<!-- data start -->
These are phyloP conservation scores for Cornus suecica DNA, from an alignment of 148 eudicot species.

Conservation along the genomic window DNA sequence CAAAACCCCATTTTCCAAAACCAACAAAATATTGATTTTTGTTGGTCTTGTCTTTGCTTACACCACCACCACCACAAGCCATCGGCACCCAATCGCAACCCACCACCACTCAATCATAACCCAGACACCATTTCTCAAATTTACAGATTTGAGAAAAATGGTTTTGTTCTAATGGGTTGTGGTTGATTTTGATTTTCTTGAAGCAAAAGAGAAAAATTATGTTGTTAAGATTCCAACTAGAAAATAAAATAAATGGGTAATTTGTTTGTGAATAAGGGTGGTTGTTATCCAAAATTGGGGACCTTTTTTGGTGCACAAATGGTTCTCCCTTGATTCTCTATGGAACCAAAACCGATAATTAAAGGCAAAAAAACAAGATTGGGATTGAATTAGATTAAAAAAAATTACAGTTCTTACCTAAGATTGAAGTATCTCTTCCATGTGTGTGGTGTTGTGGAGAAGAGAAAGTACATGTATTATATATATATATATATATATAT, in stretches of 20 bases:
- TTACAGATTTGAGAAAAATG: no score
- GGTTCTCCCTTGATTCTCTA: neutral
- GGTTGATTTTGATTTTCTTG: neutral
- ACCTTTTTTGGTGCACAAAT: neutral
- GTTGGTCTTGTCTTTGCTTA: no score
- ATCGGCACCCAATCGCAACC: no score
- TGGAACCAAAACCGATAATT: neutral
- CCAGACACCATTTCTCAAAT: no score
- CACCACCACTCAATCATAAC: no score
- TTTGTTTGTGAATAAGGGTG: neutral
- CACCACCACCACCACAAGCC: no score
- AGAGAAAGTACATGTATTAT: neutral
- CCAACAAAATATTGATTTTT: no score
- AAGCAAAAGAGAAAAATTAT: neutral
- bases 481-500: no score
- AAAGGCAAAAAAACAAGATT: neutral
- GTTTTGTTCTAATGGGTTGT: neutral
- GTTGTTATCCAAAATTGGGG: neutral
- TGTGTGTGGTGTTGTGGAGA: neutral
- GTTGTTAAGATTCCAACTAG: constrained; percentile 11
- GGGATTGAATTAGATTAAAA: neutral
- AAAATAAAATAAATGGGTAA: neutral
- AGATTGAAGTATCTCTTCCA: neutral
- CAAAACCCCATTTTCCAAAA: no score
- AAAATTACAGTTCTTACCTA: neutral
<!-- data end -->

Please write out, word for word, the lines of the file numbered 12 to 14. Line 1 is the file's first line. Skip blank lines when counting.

- TTTGTTTGTGAATAAGGGTG: neutral
- CACCACCACCACCACAAGCC: no score
- AGAGAAAGTACATGTATTAT: neutral